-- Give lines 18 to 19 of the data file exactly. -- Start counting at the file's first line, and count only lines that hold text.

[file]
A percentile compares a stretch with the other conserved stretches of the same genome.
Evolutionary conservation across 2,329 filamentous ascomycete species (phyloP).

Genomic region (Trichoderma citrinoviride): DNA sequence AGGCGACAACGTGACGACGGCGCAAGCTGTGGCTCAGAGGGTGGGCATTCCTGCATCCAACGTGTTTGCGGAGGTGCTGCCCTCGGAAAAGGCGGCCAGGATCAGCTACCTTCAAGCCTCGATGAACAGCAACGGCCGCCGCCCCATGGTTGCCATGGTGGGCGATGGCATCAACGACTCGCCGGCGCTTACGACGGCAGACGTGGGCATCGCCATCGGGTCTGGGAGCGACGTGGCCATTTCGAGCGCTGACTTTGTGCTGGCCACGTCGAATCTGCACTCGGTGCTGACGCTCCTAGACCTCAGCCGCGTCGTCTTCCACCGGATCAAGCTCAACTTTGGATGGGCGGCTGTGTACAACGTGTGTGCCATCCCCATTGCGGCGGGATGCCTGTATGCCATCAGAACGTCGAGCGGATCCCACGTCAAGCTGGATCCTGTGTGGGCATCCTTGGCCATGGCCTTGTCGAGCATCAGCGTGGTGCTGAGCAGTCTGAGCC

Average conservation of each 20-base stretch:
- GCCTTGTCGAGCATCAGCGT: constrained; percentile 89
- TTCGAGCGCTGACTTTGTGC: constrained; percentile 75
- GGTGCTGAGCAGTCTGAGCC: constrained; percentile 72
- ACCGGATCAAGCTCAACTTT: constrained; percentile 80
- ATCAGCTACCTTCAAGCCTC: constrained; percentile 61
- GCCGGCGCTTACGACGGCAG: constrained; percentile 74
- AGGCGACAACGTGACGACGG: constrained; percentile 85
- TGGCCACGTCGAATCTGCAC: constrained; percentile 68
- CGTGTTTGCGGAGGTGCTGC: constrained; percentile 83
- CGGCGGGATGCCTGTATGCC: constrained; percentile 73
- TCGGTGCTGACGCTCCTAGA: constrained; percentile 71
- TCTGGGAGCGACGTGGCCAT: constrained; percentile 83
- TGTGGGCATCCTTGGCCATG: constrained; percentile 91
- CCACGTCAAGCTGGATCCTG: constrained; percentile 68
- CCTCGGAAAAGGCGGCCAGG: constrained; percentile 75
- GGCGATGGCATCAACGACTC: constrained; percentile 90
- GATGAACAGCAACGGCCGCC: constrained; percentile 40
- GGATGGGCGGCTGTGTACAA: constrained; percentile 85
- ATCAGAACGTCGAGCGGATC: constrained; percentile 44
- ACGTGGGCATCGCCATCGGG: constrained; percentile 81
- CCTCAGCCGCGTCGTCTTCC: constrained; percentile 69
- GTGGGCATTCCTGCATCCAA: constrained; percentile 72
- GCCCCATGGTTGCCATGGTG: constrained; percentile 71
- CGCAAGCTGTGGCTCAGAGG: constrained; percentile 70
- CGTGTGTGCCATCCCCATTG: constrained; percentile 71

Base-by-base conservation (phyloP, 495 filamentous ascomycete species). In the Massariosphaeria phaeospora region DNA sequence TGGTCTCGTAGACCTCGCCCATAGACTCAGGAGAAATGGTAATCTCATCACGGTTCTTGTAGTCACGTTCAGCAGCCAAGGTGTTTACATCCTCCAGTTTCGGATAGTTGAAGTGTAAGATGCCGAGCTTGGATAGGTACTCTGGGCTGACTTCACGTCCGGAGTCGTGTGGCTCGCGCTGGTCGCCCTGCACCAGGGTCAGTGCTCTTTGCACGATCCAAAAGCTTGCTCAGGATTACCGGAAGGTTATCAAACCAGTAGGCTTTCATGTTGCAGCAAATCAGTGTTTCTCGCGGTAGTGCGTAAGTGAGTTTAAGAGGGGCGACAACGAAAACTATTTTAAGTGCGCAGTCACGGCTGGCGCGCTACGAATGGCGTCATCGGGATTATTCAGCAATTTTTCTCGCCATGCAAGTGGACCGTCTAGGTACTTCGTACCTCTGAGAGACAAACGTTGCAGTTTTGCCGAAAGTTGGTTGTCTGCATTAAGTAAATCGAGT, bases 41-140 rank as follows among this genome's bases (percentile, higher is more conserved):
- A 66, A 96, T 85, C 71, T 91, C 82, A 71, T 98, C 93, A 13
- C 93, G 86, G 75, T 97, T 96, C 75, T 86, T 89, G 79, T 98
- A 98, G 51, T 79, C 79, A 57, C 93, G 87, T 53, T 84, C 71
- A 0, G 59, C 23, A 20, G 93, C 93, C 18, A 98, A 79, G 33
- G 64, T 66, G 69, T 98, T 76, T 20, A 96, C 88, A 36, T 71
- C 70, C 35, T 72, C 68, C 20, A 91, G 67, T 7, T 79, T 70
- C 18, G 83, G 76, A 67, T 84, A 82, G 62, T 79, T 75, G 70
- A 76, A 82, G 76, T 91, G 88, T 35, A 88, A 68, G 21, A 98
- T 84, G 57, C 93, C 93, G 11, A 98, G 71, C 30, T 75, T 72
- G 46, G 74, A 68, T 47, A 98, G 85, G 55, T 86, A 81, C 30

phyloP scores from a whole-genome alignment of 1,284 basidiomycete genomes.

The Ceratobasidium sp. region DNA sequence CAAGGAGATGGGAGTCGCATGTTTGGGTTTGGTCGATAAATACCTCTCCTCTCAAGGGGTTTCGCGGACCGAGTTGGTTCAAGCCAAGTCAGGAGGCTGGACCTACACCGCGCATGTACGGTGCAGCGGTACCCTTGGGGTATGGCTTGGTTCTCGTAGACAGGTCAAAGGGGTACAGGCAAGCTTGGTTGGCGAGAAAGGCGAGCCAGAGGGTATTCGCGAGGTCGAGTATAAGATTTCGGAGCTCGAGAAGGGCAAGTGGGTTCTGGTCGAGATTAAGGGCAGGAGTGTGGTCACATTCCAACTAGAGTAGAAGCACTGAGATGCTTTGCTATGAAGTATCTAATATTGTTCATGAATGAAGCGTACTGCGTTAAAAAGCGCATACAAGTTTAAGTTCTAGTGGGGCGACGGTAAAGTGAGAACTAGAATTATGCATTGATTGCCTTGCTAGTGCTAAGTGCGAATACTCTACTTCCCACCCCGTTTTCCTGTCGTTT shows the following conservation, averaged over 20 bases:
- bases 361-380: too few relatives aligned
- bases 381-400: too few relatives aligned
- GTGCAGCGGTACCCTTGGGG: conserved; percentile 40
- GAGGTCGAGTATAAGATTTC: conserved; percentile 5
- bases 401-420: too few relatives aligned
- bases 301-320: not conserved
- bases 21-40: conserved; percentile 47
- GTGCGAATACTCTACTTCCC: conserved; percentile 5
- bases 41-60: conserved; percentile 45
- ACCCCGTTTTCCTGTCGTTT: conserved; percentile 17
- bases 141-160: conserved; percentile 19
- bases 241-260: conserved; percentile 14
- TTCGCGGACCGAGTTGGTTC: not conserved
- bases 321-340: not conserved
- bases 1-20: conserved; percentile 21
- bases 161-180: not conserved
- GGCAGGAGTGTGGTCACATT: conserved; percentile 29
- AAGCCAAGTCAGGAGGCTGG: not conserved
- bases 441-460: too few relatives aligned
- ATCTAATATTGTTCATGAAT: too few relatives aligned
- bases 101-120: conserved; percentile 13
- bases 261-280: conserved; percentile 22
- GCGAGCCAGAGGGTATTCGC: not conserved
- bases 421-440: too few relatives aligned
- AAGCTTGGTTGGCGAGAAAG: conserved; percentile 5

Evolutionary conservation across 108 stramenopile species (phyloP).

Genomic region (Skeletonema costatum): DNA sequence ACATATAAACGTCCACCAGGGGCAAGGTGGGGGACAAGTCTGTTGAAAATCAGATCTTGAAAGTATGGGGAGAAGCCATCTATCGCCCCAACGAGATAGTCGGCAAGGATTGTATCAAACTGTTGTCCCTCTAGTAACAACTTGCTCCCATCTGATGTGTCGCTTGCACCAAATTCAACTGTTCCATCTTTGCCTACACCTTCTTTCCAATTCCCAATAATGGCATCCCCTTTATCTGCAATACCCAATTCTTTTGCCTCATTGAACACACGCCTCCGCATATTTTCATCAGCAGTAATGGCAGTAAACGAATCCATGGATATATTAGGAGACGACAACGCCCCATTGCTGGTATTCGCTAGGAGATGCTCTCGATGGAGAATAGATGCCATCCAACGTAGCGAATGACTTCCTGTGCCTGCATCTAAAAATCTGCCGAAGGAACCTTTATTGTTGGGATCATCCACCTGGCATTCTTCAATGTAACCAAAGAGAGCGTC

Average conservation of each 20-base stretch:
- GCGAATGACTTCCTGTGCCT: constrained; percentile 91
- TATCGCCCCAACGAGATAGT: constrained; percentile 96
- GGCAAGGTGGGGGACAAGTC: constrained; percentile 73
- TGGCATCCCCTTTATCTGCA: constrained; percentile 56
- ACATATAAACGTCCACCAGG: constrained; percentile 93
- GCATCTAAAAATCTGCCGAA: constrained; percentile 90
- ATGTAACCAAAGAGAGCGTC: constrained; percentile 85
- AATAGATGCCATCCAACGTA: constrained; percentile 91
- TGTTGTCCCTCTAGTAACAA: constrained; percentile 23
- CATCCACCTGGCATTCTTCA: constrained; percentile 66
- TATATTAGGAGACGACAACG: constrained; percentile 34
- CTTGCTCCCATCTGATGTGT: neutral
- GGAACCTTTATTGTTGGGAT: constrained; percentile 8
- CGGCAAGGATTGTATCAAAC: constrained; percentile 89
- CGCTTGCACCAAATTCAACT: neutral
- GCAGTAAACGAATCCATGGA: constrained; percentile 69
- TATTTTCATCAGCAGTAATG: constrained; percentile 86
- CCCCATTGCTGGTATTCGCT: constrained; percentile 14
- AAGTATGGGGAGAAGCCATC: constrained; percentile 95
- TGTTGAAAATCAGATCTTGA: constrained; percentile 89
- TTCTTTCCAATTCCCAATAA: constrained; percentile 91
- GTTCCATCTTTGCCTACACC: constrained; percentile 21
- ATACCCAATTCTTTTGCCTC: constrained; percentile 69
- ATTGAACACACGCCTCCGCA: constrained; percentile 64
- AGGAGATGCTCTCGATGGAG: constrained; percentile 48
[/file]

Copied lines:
- CCACGTCAAGCTGGATCCTG: constrained; percentile 68
- CCTCGGAAAAGGCGGCCAGG: constrained; percentile 75